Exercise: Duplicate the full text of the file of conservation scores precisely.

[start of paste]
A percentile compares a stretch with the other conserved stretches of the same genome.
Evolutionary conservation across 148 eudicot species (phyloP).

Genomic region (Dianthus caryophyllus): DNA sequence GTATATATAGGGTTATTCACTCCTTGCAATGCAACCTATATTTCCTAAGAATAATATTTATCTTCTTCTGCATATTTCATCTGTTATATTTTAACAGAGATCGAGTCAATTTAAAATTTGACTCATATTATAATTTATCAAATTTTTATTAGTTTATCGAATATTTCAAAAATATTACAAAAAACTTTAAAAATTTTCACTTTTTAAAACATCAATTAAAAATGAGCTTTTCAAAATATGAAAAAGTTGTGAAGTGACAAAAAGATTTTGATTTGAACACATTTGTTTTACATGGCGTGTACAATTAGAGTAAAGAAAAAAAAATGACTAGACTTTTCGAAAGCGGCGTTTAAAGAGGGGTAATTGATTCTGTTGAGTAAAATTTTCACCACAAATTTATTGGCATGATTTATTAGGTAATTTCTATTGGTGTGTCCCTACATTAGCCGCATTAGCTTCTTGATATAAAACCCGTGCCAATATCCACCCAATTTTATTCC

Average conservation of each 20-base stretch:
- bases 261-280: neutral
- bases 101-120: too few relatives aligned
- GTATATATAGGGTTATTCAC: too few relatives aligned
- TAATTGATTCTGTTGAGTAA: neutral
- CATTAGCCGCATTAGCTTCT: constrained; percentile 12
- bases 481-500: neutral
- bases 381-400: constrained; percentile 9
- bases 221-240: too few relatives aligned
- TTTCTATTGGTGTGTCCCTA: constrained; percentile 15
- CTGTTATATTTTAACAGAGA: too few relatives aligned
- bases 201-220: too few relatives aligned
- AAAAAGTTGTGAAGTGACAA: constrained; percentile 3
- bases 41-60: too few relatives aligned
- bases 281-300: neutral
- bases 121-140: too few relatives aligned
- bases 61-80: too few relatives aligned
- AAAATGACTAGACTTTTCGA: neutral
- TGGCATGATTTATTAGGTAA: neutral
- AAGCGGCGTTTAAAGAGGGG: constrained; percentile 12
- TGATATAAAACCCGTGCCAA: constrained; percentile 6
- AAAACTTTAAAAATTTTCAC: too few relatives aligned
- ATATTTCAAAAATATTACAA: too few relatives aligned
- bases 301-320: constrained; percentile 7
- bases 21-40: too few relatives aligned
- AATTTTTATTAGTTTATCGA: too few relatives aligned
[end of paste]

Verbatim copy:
A percentile compares a stretch with the other conserved stretches of the same genome.
Evolutionary conservation across 148 eudicot species (phyloP).

Genomic region (Dianthus caryophyllus): DNA sequence GTATATATAGGGTTATTCACTCCTTGCAATGCAACCTATATTTCCTAAGAATAATATTTATCTTCTTCTGCATATTTCATCTGTTATATTTTAACAGAGATCGAGTCAATTTAAAATTTGACTCATATTATAATTTATCAAATTTTTATTAGTTTATCGAATATTTCAAAAATATTACAAAAAACTTTAAAAATTTTCACTTTTTAAAACATCAATTAAAAATGAGCTTTTCAAAATATGAAAAAGTTGTGAAGTGACAAAAAGATTTTGATTTGAACACATTTGTTTTACATGGCGTGTACAATTAGAGTAAAGAAAAAAAAATGACTAGACTTTTCGAAAGCGGCGTTTAAAGAGGGGTAATTGATTCTGTTGAGTAAAATTTTCACCACAAATTTATTGGCATGATTTATTAGGTAATTTCTATTGGTGTGTCCCTACATTAGCCGCATTAGCTTCTTGATATAAAACCCGTGCCAATATCCACCCAATTTTATTCC

Average conservation of each 20-base stretch:
- bases 261-280: neutral
- bases 101-120: too few relatives aligned
- GTATATATAGGGTTATTCAC: too few relatives aligned
- TAATTGATTCTGTTGAGTAA: neutral
- CATTAGCCGCATTAGCTTCT: constrained; percentile 12
- bases 481-500: neutral
- bases 381-400: constrained; percentile 9
- bases 221-240: too few relatives aligned
- TTTCTATTGGTGTGTCCCTA: constrained; percentile 15
- CTGTTATATTTTAACAGAGA: too few relatives aligned
- bases 201-220: too few relatives aligned
- AAAAAGTTGTGAAGTGACAA: constrained; percentile 3
- bases 41-60: too few relatives aligned
- bases 281-300: neutral
- bases 121-140: too few relatives aligned
- bases 61-80: too few relatives aligned
- AAAATGACTAGACTTTTCGA: neutral
- TGGCATGATTTATTAGGTAA: neutral
- AAGCGGCGTTTAAAGAGGGG: constrained; percentile 12
- TGATATAAAACCCGTGCCAA: constrained; percentile 6
- AAAACTTTAAAAATTTTCAC: too few relatives aligned
- ATATTTCAAAAATATTACAA: too few relatives aligned
- bases 301-320: constrained; percentile 7
- bases 21-40: too few relatives aligned
- AATTTTTATTAGTTTATCGA: too few relatives aligned